Across the main freight modes, the current picture is one of fairly clear recovery, with the medium-term outlook set at moderate-to-good. As mentioned, the short-term outlook for airfreight is strong. We now forecast air cargo volume to grow by 5.8% in 2010 to 3.543mn tonnes and to remain in the 4-5% growth range in the next few years. Fastest growth will come on the roads, as Hong Kong integrates its trucking industry more closely with mainland China. In the five years to 2014, we expect annual road freight volume to expand by an average of 15.6%. Railfreight will grow from a very low base, as the sector begins to develop at an average of 62.5% over the forecast period. Maritime trade is expected to grow solidly at 3.5% to 251.5mn tonnes in 2010. Given strong competition from ports in the Chinese mainland, our medium-term forecast is for tonnage to grow by an annual average of 2.77%. Asian carriers are in a strong long-term position as a result of the exploding demand in China and India.

The prospects for airfreight over the forecast period are strong, particularly the regional trade in electronics, IT products and express/parcel delivery. A number of companies outside Hong Kong including Malaysia Airlines, Air Maleo have increased their operations in line with what is occurring in Hong Kong and so future competition will increase. Future infrastructure projects mean that over the long-term Hong Kong’s links with China will be improved and more freight will use Hong Kong as a gateway. Although, Hong Kong will never re-establish the position it held in the 1990s as the single ‘gateway’ for trade into China. Private investment in airport cargo facilities and aircraft will also allow a greater flow of airfreight and reinforce Hong Kong’s position as a regional hub in the long-term.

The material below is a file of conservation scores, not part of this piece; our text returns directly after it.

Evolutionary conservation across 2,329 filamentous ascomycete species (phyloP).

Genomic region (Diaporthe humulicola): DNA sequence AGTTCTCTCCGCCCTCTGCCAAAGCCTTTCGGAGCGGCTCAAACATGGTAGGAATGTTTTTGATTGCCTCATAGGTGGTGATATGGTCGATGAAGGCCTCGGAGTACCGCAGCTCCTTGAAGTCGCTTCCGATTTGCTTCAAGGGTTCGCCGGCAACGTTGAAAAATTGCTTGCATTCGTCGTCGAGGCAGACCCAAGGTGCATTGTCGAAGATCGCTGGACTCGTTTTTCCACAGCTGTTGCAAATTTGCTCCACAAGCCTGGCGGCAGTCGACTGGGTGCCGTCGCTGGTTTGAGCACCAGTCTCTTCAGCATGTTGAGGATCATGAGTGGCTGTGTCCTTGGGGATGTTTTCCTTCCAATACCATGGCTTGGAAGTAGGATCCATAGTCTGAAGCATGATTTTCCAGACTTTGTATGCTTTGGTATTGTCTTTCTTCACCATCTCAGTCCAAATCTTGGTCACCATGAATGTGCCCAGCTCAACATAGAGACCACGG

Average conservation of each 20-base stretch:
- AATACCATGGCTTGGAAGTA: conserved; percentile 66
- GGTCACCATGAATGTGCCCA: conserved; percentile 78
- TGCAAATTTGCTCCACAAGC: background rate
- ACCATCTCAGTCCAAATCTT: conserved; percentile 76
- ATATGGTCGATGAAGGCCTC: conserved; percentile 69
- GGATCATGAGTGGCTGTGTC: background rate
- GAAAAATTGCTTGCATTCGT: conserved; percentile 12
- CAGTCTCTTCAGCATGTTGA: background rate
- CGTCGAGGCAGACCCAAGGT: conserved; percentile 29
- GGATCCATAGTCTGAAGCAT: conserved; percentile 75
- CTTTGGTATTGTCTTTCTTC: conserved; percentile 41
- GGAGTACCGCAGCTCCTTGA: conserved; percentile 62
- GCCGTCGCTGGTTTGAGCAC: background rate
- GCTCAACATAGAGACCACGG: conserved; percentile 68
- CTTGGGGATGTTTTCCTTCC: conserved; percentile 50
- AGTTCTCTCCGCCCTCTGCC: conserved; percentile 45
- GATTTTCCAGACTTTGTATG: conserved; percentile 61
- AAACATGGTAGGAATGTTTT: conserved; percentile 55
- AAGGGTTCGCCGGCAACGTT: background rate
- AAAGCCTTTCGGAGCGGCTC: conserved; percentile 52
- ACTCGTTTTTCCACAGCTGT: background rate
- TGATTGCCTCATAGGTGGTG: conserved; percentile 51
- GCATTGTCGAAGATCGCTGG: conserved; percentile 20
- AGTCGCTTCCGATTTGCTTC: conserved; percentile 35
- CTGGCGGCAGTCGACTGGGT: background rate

The main risk to our freight forecasts over 2010 for Hong Kong is the threat of a ‘double-dip’ recession in global terms. Such a downturn could be led by one, or by a combination, of the world economy's leading power centres such as in Asia that could overheat followed by an enforced slowdown in China. Europe where eurozone debt worries could trigger a further downturn or the USA where there are potential problems with the unwinding of the current fiscal and monetary incentives.
Executive Summary
SWOT Analysis
Hong Kong Freight Transport Industry SWOT
Hong Kong Political SWOT
Hong Kong Economic SWOT
Hong Kong Business Environment SWOT
Market Overview
Air Infrastructure
Port Infrastructure
Industry Trends And Developments
Global Oil Products Price Outlook
    Table: Oil Product Price Data And Forecasts, 2010 (US$/bbl)
    Table: Oil Product Price Data And Forecasts, 2007-2014 (US$/bbl)
Industry Forecast
Air Freight
    Table: Air Freight
Road Freight
    Table: Road Freight
Rail Freight
    Table: Rail Freight
Maritime Freight
    Table: Maritime Freight
    Table: Inland Waterway Freight
Trade Overview
    Table: Trade Overview
    Table: Key Trade Indicators
    Table: Main Import Partners
    Table: Main Export Partners
Company Profiles
Cathay Pacific
    Table: Cathay Pacific's Key Financial Data, 2008
Hong Kong Air Cargo Terminals (Hactl)
Hutchison Port Holdings (HPH)
BMI Methodology
How We Generate Our Industry Forecasts
Transport Industry
Skip to top

Ask Your Question

Hong Kong Freight Report Q4 2010
Company name*:
Contact person*:
Request invoice
Your enquiry:
Please click on a Check Box below to confirm you are not a robot: